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Clean Up Launched At One Of Czech Republic Most Dangerous Pollution Blackspots

Two workers pose for journalists at the decontamination station for the personnel at the Spolana factory, 24 January 2006, on the River Elbe around 20 kilometres north (12 miles) of Prague, as operations to clean up one of the Czech Republic's worst pollution blackspots - two industrial buildings at a chemical plant contaminated by the toxic chemical dioxin - were formally launched today. Closed in 1968 after several dozen workers were poisoned at the Spolana site, the A1420 and A1030 buildings contain a "level of dioxin a thousand times higher than permitted levels," according to the Suez group, which, through a joint venture between its Czech subsidiary SITA and the British company TSCR, is directing the decontamination and recovery work. AFP photo by Michal Cize.
by Staff Writers
Prague (AFP) Jan 24, 2006
A special decontamination unit will start operation Tuesday at one of the Czech Republic's most notorious and dangerous pollution blackspots, the dioxin contaminated Spolana factory on the River Elbe, around 20 kilometres (13 miles) north of Prague.

Around 80 Czech workers were seriously poisoned following an explosion at the Spolana site in 1968, where the company had already been producing for three years a pure version of the herbicide trichlorophen-oxyacetic acid; 2,4,5,-T.

The herbicide has an identical composition to the infamous Agent Orange, used on a large scale by the US to strip the jungle in the Vietnam war, and which was responsible for birth defects and deformations 30 years after the end of the conflict.

The last of the workers poisoned during the explosion died last year, with the company still refusing any responsibility or link between the serious illnesses they suffered and their work at the site, according to an official from the company SITA, who asked not to be identified.

SITA, part of the French group Suez, has been charged with a large part of the Spolana cleanup. It will make use of a patented decontamination process which allows the dioxin molecules to be broken up to provoke a catalytic decomposition. The first tests of the process are expected in February, according to SITA's timetable.

Dioxin dust at the Spolana site is one of the site's most toxic pollutants, able to cause cancer, genetic and immunity system disorders, said the SITA source.

Altogether, around 35,000 tonnes of dangerous waste will be dug up and treated at an on-site heat plant constructed by SITA. A team of 160 will work on the site, considered so dangerous that only those wearing full protective clothing from head to foot are allowed in the security zone, itself contained within an air-tight sarcophagus.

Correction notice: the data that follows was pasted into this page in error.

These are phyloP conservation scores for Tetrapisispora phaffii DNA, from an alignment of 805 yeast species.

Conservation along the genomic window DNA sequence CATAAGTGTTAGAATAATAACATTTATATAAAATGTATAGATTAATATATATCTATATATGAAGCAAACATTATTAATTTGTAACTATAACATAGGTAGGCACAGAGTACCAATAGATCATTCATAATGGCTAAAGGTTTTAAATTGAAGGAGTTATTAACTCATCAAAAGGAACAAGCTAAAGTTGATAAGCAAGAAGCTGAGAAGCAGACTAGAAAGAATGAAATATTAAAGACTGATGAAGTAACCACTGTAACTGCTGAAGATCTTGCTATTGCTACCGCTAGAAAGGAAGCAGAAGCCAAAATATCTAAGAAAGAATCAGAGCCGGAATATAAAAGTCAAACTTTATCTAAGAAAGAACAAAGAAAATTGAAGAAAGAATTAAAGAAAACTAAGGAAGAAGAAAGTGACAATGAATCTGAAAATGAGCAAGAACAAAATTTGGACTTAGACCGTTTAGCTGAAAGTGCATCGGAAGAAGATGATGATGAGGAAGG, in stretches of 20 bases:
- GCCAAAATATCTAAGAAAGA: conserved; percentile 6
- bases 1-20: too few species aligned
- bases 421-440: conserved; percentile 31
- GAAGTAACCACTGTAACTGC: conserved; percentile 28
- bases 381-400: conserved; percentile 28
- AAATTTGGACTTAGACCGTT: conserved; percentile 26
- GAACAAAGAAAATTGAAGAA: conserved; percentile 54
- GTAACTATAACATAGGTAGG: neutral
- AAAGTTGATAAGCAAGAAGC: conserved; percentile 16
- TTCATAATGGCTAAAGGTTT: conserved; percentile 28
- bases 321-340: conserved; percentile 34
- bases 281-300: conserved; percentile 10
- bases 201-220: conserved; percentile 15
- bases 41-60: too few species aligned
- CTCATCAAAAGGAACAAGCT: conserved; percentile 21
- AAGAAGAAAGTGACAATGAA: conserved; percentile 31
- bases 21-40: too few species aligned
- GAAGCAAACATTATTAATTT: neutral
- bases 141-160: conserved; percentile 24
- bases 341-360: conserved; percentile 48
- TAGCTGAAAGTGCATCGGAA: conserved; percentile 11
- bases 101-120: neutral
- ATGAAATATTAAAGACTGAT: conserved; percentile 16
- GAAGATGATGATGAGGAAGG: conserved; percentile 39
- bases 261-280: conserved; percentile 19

Around 50 tonnes of waste which can not be treated in this way, such as plastics, will be incinerated, the SITA source explained.

The goal is to transform one of the worst pollution legacies - of the many left by the former communist regime - into a "clean industrial site" by the end of 2008, as demanded by the state holding company, the National Property Fund (FNM).

The 2.7 billion koruna (90 million euros) cost of the clean-up operation will be financed by drawing on funds from the sale of Spolana and its parent company, Unipetrol. Non-qualified workers will be paid around 10 euros an hour, well above the average Czech wage, according to SITA.

The Spolana site again hit the headlines during the 2002 floods when leaks of chlorine gas and liquid provoked a chemical alert, fears among the 16,000 inhabitants of nearby Naratovice and fresh denunciations from outraged ecologists.

As the floodwater receded, Greenpeace discovered high concentrations of dioxins, DDT, and mercury in local samples of earth. The consumption of local eggs, poultry and fish was banned after confirmation of the results by government investigators.

Eighty percent controlled by the Czech petro-chemical group Unipetrol, Spolana was one of the assets bought last year by Poland's PKN Orlen in a privatisation deal which caused a political and financial scandal. Spolana currently produces PolyVinyl Chloride (PVC).

Source: Agence France-Presse

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